My goodness. The liberal media and their allies can’t seem to take a joke. On Wednesday morning, President Donald Trump tweeted a photo with his face superimposed over Sylvester Stallone’s Rocky Balboa character in a shot for Rocky III. The tweet was a clear attempt by the President to double down on his claim that doctors recently told him he has a “gorgeous chest.” Another symbolic reason could be to compare himself to the epically tireless boxer amid the impeachment inquiry.

Even Inspector Clouseau could spot the media’s distaste for the fifth Rambo installment. Rambo: Last Blood hit theaters Sept. 20, racking up a solid, but unspectacular $19 million. While fans cheered Sylvester Stallone’s latest sequel, critics loathed it. The 28/85 critic-audience split over at says it all.

It's sobering how much race dominates the public discourse today. But as long as we're discussing stereotypes, we should note that leftists and elites are the ones obsessed with race, not the flyover Neanderthals to whom they impute this evil. Give it a rest, eggheads. Leftists can scarcely discuss any issue without injecting this toxicity. They imagine it everywhere -- the ubiquitous boogeyman that validates their perpetual vilification of conservatives.

On Thursday, President Trump corrected that heinous injustice by issuing a pardon for Johnson after actor Sylvester Stallone shared the story with him. That’s right, the president the liberal media love to portray as a staunch racist actually pardoned a man who was a victim of true racism. But, of course, not all of the media thought it was noteworthy during their evening broadcasts. Both ABC and Spanish-language network Telemundo omitted Johnson’s pardon from their reports.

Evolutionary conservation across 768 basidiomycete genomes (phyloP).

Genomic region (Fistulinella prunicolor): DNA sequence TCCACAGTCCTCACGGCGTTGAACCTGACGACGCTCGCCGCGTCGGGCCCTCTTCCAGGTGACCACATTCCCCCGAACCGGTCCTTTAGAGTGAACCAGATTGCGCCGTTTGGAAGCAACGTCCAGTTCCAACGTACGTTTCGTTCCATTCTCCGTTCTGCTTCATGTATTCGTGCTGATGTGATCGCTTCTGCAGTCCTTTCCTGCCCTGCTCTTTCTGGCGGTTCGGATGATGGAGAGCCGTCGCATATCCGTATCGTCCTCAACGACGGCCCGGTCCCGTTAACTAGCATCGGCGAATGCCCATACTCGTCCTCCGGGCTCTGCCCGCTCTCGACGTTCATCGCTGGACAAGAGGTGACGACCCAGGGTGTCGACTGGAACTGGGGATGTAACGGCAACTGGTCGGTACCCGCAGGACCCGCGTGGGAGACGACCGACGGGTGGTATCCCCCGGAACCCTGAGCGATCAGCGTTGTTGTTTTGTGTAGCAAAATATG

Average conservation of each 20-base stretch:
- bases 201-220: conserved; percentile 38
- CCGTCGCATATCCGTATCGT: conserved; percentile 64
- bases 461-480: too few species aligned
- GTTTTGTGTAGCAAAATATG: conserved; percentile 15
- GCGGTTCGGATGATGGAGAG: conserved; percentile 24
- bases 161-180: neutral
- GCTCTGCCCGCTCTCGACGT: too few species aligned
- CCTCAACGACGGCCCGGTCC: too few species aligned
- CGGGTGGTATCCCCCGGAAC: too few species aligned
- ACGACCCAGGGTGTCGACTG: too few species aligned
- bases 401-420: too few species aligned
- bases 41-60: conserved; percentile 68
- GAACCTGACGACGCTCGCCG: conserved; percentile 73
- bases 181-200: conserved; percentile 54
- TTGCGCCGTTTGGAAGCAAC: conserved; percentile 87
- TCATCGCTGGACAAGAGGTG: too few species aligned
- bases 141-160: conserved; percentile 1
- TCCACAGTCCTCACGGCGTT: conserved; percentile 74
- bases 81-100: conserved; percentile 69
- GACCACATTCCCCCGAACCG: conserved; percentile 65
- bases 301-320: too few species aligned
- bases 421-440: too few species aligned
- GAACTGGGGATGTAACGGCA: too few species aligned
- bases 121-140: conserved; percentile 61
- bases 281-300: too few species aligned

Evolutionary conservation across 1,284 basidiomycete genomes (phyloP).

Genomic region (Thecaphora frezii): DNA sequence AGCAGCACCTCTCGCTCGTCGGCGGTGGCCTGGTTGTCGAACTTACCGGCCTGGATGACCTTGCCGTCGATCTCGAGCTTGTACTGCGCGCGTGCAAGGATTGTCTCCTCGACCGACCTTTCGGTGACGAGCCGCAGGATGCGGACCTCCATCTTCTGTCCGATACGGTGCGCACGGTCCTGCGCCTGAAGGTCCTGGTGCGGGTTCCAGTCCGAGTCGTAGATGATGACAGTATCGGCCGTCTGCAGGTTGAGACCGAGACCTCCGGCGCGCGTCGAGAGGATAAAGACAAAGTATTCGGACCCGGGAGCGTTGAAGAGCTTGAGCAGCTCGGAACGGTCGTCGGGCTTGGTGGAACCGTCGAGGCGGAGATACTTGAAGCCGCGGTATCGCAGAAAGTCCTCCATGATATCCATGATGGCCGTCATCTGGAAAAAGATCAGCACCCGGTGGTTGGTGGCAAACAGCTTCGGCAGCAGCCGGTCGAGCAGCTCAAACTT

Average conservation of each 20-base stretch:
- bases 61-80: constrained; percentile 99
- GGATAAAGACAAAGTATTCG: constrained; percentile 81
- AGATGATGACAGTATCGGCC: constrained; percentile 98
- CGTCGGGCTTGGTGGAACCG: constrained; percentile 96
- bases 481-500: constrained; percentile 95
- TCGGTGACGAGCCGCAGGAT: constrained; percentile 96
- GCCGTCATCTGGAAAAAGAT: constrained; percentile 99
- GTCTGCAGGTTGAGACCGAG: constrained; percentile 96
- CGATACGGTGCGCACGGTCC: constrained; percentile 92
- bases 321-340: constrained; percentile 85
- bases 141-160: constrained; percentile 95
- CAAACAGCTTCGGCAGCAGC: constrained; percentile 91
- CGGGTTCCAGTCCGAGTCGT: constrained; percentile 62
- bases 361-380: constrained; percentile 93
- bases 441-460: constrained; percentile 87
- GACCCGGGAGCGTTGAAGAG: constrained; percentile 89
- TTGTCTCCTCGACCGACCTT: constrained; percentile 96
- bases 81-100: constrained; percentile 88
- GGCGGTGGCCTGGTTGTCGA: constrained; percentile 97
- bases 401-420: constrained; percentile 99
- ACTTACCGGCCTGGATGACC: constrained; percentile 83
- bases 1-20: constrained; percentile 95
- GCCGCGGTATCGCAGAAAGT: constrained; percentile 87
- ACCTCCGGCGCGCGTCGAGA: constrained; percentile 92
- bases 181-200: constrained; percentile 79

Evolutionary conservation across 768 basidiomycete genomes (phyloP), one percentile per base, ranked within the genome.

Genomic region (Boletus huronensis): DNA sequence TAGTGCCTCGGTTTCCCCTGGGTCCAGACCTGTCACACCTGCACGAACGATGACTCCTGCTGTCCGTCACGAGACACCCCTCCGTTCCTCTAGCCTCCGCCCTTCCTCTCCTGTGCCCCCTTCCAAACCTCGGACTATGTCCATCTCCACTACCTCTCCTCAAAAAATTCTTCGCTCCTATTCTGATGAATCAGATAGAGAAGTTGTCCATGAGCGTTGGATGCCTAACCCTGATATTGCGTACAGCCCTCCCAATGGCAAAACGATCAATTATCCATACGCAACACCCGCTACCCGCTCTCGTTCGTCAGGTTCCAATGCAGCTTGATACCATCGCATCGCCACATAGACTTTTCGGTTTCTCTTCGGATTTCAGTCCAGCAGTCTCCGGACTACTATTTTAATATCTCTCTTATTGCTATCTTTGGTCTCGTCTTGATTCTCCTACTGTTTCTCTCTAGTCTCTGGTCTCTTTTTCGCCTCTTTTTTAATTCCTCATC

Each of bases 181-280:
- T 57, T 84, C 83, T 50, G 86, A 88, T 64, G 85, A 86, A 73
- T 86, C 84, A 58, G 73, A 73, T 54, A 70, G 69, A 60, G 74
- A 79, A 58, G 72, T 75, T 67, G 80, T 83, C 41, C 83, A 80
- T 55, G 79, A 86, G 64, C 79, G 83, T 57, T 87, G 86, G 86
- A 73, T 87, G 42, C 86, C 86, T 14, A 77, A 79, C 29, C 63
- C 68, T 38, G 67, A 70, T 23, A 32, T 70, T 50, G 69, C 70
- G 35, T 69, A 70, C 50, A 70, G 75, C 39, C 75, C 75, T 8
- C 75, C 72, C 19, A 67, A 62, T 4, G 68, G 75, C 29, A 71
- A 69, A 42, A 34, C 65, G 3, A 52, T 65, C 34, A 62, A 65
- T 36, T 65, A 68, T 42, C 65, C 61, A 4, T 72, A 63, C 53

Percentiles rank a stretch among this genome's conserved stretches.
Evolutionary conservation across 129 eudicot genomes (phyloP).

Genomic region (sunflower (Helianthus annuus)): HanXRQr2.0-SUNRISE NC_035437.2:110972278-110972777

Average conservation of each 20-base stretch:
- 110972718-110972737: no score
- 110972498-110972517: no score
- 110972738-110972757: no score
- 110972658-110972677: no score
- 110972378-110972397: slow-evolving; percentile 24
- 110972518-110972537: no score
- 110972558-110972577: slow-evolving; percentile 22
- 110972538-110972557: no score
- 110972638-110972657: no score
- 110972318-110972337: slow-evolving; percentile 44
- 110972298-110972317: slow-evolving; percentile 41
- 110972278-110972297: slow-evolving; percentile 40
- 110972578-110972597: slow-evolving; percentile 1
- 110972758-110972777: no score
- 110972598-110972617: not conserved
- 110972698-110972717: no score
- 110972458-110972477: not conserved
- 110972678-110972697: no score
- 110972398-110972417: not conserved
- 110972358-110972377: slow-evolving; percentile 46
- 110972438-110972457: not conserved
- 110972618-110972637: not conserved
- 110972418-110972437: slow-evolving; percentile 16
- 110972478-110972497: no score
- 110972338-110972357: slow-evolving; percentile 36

According to some reports, Donald Trump has an idea about how to make art great again – by tapping ‘Rocky’ to head the National Endowment for the Arts.

The '80s are back -- Sylvester Stallone has prepped another "Rambo" movie, Chuck Norris is an Internet icon and Mr. T is doing commercials. Alex Williams tackled the "trend" for the Sunday Styles section of the New York Times, "Tough Guys for Tough Times." Williams' story is a retread in its own way; the first sentence below in particular could have been been found 20 years ago in any college rag, pretentiously penned by an earnest liberal student straining for profundity:

"The leading action symbols of the Reagan era -- with all their excess, jingoism and good vs. evil bombast -- have returned, as outsize and obvious as they were in the decade of stonewash. Yet as stars of prime-time hits and feature films (not to mention Republican mascots), these actors are still as ripped and imposing as they were 20 years ago, and they continue to carry an undeniable authority with fans old and new."

Williams cracked on insecure conservative men, albeit in code ("likely not Hillary Clinton supporters"):